I'm trying to debug a dll file using Ida disassembler and Windbg. I'm debugging rundll32.exe and passing the target dll (debugee) as an argument. I'm able to have a breakpoint on each Dll load & unload, but I'm looking for a way to debug the target dll Main function. I want to put a breakpoint on the dispatcher of the dll main function in the loader (ntdll.dll) in order to do this. What is the routine responsible for dll main dispatching? My environment is windows 10 version 1809.

1 Answer 1


using windbg you can set an sxe ld:Modname event break

assuming you are running this which will pop up a help gui for printers

rundll32.exe printui.dll PrintUIEntry /?

if you want to Break on this printUI.dll's CrtMain or AddressOfEntryPoint you can do it like this

C:\WINDOWS\system32>cdb rundll32.exe printui.dll PrintUIEntry /?

Microsoft (R) Windows Debugger Version 10.0.17763.132 AMD64
00007ffc`b725121c cc              int     3

0:000> sxe ld:printui.dll    
0:000> .sxcmds
sxe ld:printui.dll ;

0:000> g
ModLoad: 00007ffc`a04e0000 00007ffc`a058d000   C:\WINDOWS\system32\printui.dll
00007ffc`b721c5c4 c3              ret

0:000> .lastevent
Last event: 1d84.293c: Load module C:\WINDOWS\system32\printui.dll at 00007ffc`a04e0000
  debugger time: Mon May 25 23:55:59.235 2020 

0:000> .shell -ci "!dh 00007ffc`a04e0000" findstr /I Entry
    3CA0 address of entry point
.shell: Process exited

0:000> bp 00007ffc`a04e0000+3ca0
0:000> bl
 0 e 00007ffc`a04e3ca0     0001 (0001)  0:**** printui!DllMainCRTStartup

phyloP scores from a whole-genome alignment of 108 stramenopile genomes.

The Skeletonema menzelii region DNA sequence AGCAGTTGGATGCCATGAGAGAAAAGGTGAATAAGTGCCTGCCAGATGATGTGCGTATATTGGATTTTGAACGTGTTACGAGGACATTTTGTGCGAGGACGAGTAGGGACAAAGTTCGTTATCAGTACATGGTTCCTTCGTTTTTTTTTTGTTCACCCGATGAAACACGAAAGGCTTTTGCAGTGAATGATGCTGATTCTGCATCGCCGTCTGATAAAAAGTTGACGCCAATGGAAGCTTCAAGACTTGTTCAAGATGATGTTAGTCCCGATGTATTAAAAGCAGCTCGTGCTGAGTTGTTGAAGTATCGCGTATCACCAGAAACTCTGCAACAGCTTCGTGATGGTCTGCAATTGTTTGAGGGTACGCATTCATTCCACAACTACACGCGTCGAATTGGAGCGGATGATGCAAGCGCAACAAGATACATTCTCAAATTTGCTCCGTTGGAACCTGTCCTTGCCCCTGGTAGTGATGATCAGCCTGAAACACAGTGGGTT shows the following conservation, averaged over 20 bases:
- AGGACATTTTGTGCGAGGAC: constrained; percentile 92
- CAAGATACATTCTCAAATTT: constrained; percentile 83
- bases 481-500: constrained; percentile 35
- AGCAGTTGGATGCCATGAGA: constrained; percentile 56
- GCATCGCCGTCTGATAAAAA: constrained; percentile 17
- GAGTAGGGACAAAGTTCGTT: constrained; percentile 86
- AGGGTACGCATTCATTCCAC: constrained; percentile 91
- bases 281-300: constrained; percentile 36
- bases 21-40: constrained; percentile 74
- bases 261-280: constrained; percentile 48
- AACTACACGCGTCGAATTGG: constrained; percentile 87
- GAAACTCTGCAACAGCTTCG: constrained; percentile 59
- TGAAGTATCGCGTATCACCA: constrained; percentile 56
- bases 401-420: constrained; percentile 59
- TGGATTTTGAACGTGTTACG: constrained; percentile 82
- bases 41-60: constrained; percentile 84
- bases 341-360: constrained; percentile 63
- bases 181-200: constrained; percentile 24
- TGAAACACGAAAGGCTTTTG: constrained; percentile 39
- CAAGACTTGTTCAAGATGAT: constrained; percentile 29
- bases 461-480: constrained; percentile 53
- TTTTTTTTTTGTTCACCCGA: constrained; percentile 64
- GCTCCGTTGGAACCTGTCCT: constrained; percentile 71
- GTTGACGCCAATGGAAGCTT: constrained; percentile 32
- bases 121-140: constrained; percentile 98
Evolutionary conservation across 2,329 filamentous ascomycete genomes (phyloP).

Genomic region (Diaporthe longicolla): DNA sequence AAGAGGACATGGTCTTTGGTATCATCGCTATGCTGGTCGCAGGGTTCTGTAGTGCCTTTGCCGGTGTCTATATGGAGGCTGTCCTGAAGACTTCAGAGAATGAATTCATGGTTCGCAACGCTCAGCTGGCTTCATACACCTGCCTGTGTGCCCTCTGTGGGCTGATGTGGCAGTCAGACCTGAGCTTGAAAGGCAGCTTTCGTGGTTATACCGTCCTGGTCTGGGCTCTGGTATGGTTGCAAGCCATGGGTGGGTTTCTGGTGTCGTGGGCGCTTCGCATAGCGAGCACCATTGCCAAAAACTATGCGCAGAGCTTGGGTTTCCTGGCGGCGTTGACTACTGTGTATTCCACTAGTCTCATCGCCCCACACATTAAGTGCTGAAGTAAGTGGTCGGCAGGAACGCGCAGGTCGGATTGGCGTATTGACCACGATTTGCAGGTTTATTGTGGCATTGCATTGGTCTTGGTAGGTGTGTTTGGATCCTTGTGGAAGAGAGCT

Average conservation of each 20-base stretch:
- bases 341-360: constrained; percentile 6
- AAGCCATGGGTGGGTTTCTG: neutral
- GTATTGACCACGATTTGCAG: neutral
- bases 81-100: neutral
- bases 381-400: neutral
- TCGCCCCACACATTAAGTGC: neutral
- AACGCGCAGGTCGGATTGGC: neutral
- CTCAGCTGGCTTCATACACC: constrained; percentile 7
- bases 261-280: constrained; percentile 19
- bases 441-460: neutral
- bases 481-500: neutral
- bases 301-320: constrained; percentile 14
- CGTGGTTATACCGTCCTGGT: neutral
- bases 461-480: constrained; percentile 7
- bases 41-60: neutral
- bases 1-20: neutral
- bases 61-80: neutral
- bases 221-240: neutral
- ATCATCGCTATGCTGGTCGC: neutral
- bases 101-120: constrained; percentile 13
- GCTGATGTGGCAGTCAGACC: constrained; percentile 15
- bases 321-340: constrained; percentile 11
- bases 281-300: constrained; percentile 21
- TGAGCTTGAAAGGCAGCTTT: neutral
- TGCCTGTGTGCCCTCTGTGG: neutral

0:000> g
ModLoad: 00007ffc`b5950000 00007ffc`b59f3000   C:\WINDOWS\System32\ADVAPI32.dll
Breakpoint 0 hit
00007ffc`a04e3ca0 48895c2408 mov qwordptr[rsp+8],rbx ss:0000009a`5918edd0=0000000000000000

and you can see the call stack to find all the responsible calls that leads to this break

0:000> k
Child-SP          RetAddr           Call Site
0000009a`5918edc8 00007ffc`b71a50a1 printui!DllMainCRTStartup
0000009a`5918edd0 00007ffc`b71e9405 ntdll!LdrpCallInitRoutine+0x65
0000009a`5918ee40 00007ffc`b71e91f8 ntdll!LdrpInitializeNode+0x1b1
0000009a`5918ef80 00007ffc`b71aaa97 ntdll!LdrpInitializeGraphRecurse+0x80
0000009a`5918efc0 00007ffc`b71a2591 ntdll!LdrpPrepareModuleForExecution+0xbf
0000009a`5918f000 00007ffc`b71a22a8 ntdll!LdrpLoadDllInternal+0x199
0000009a`5918f080 00007ffc`b71a1764 ntdll!LdrpLoadDll+0xa8
0000009a`5918f230 00007ffc`b43e56f0 ntdll!LdrLoadDll+0xe4
0000009a`5918f320 00007ff7`ff62356e KERNELBASE!LoadLibraryExW+0x170
0000009a`5918f390 00007ff7`ff623aff rundll32!_InitCommandInfo+0x82
0000009a`5918f7e0 00007ff7`ff6262d9 rundll32!wWinMain+0x1ef
0000009a`5918fa50 00007ffc`b6287bd4 rundll32!__wmainCRTStartup+0x1c9
0000009a`5918fb10 00007ffc`b71eced1 KERNEL32!BaseThreadInitThunk+0x14
0000009a`5918fb40 00000000`00000000 ntdll!RtlUserThreadStart+0x21
  • alright, I see. Yeah I think they want to make sure that it's the same user really. But in your case I was almost certain when I noticed.
    – 0xC0000022L
    May 29, 2020 at 20:12

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